Nick Morris considers how neighbourhoods could be made more child-friendly:
Parents and grandparents in Wales think that children today have less freedom than they themselves had as children, according to an IWA study for BBC Cymru Wales. Not only was this sentiment strongly expressed among the adults the IWA spoke to, but it was also repeatedly raised without prompting and widely shared among two generations of parents.
As a father in north-east Wales said:
“Today’s children have lost their freedom. When I was growing up we had the opportunity to go out and find our own things and learn things ourselves but today parents keep them in sight and they don’t get the chance to learn for themselves.”
A mother in one of the south Wales valleys described the feelings of a number of parents and grandparents very well:
“In my opinion I don’t think it’s safe, you know, to go out and play.”
The subject of risk seemed to run throughout discussions about play and freedom. They resonated particularly strongly with all generations who took part in the IWA’s snapshot study. Parents and grandparents in particular were aware of their responsibility to balance the children’s risk and freedom.
And while ‘stranger danger’ was cited as one concern, there were also strongly expressed feelings that somehow media coverage of children’s welfare in the public sphere was exaggerating the extent of the danger and causing fear out of proportion to the risk. One mother said:
“Today we have to bear the pain of the world, you know. Our parents, it was just the people they knew, but now it’s everything: one disaster after another. Every child and we have to take all that on-board and in a way that makes it very difficult to feel safe.”
At an every day level streets seem designed all too often for the convenience of car use. Mark Page, a lecturer at the Institute for Transport Studies at Leeds University, noted this when speaking to the BBC:
“If you look around at pedestrian crossings here and in other cities in the UK, crossing times are not generous. Often where those pedestrian crossings are is where there’s the greatest amount of vehicle traffic.”
The era in which nearly all children can freely play in the roads around their homes has gone. Yet, this does not mean that children’s freedom to play has been lost forever. With this newer world we will need new designs to create an urban environment in which children can play more freely and safely.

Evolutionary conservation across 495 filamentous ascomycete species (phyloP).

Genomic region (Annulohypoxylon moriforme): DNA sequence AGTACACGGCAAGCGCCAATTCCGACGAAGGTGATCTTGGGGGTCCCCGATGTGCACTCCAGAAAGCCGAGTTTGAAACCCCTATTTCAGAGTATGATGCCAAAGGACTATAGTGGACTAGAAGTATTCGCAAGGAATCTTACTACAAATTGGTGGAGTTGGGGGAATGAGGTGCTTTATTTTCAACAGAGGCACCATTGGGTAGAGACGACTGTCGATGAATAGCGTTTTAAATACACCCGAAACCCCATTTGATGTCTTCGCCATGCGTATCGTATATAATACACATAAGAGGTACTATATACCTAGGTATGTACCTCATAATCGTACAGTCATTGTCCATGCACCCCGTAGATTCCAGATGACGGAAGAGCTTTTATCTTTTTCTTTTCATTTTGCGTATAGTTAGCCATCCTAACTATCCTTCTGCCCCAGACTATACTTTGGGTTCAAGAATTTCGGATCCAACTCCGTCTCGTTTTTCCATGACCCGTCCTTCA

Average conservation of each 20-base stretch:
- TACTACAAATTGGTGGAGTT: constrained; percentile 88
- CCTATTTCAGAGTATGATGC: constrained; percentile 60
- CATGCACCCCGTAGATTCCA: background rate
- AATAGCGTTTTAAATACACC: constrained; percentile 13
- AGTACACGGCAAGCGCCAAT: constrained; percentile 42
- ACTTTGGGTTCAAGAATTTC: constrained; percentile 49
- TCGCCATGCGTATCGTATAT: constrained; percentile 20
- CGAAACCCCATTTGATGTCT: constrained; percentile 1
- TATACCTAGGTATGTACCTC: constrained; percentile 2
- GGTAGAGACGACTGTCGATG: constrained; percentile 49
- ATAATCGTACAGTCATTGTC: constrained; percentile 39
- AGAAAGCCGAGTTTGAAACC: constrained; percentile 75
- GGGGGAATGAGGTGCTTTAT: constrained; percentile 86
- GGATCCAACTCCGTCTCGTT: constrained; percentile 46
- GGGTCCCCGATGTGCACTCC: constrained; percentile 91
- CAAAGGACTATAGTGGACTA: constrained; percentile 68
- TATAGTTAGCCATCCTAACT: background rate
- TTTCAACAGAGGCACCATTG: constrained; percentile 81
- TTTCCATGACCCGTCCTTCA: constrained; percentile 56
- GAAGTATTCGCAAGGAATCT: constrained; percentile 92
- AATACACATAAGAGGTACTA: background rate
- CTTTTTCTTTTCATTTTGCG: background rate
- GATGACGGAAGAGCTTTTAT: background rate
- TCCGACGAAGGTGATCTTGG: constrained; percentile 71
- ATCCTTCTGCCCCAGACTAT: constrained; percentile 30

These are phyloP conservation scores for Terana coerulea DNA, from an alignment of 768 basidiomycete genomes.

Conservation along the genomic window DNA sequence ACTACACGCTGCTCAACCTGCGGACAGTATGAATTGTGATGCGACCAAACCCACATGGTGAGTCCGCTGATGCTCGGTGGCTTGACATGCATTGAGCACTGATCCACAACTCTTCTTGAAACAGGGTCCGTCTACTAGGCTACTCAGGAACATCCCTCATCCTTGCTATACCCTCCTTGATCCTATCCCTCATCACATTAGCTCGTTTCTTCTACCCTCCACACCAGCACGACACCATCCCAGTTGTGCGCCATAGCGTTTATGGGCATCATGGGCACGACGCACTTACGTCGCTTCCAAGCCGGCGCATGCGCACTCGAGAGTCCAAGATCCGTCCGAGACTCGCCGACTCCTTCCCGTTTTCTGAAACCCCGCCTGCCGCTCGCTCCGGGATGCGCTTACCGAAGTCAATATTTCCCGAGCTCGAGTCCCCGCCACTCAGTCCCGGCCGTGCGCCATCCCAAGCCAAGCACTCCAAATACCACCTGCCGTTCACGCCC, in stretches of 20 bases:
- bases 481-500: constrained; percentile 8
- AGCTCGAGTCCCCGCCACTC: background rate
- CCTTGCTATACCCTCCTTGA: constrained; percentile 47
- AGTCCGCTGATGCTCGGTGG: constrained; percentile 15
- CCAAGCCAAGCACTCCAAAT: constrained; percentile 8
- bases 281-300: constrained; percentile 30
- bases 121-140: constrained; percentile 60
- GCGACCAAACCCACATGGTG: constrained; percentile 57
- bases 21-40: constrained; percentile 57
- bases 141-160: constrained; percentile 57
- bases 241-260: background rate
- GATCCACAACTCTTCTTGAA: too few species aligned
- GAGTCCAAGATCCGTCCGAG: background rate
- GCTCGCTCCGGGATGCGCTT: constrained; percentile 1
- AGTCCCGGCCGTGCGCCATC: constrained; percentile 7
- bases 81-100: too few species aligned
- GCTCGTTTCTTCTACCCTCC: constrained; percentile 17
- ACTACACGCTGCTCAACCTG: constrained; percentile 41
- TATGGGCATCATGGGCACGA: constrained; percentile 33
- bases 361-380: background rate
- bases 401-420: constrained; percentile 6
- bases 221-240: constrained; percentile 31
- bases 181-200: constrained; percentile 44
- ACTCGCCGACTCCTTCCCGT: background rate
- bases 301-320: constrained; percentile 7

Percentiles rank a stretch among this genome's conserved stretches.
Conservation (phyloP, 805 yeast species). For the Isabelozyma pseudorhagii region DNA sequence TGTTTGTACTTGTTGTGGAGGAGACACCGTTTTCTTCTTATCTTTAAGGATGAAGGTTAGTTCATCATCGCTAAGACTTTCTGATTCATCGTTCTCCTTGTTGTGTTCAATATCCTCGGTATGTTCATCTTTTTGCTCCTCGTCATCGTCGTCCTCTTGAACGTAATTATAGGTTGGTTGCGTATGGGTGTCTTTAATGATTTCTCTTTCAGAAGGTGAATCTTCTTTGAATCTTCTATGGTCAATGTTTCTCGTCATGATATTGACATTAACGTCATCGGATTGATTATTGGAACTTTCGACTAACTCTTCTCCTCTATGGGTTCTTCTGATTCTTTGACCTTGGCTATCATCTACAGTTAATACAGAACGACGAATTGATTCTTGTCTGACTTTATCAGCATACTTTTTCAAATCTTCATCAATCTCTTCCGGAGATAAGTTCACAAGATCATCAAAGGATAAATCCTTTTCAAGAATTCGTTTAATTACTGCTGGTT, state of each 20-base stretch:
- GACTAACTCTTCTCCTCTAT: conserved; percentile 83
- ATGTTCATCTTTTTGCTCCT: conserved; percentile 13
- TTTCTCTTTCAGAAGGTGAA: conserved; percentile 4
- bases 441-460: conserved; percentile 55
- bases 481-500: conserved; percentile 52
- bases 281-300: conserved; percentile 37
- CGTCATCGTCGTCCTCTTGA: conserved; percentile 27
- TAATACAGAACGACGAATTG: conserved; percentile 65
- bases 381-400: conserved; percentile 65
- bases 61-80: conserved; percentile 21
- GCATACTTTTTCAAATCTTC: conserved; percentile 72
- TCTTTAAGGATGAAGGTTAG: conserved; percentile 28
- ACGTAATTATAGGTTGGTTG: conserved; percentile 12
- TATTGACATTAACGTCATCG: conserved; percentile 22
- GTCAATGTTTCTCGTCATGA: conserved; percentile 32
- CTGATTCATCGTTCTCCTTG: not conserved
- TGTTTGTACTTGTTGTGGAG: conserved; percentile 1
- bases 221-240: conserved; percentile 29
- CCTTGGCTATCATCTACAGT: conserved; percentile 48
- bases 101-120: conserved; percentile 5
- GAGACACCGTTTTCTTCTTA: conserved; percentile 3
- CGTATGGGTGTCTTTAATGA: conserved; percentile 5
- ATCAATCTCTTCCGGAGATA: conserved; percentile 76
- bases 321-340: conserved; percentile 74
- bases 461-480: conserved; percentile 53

If a child’s freedom to play and to develop can be curtailed by the physical environments in which he or she lives then town and street planners are, therefore, public health officers of a kind. Their designs can influence the way children play and so how children can learn to evaluate risk, the development of their social skills, their physical health and general sense of wellbeing. Crucially, as with the Victorian town planners who sought to design cities for the good of public health, the responsibility falls primarily on local authorities to ensure plans meet health requirements.
One particular obstacle to creating urban environments that allow children to play more easily is a culture of risk aversion, not just about town and highway planners but more generally in government. The UK and Assembly governments’ document, Manual for Streets (2007) says:
“Risk and liability are major concerns for some highway authorities when considering innovative designs. However, such designs can achieve high levels of safety. Risk can be managed by designing to clearly established objectives and reviewing the result using a quality audit.”
Exemplar developments are crucial. Once the public and planners can see designs executed and working effectively, then a new culture of risk management can be created to replace risk aversion. Because a culture is created by the daily decisions taken by many different people involved in a process then it is perfectly possible to change that culture through influencing those daily decisions. Someone has to take the initiative to start to create a new culture, but they do have the backing of the UK and Assembly governments if they meet the guidelines described in Manual for Streets.
It seems rather ironic that in trying to encourage children to learn how to evaluate risk by ‘just going and out and playing’, we have to first adapt our own approaches to risk to make neighbourhoods and streets fit for this purpose.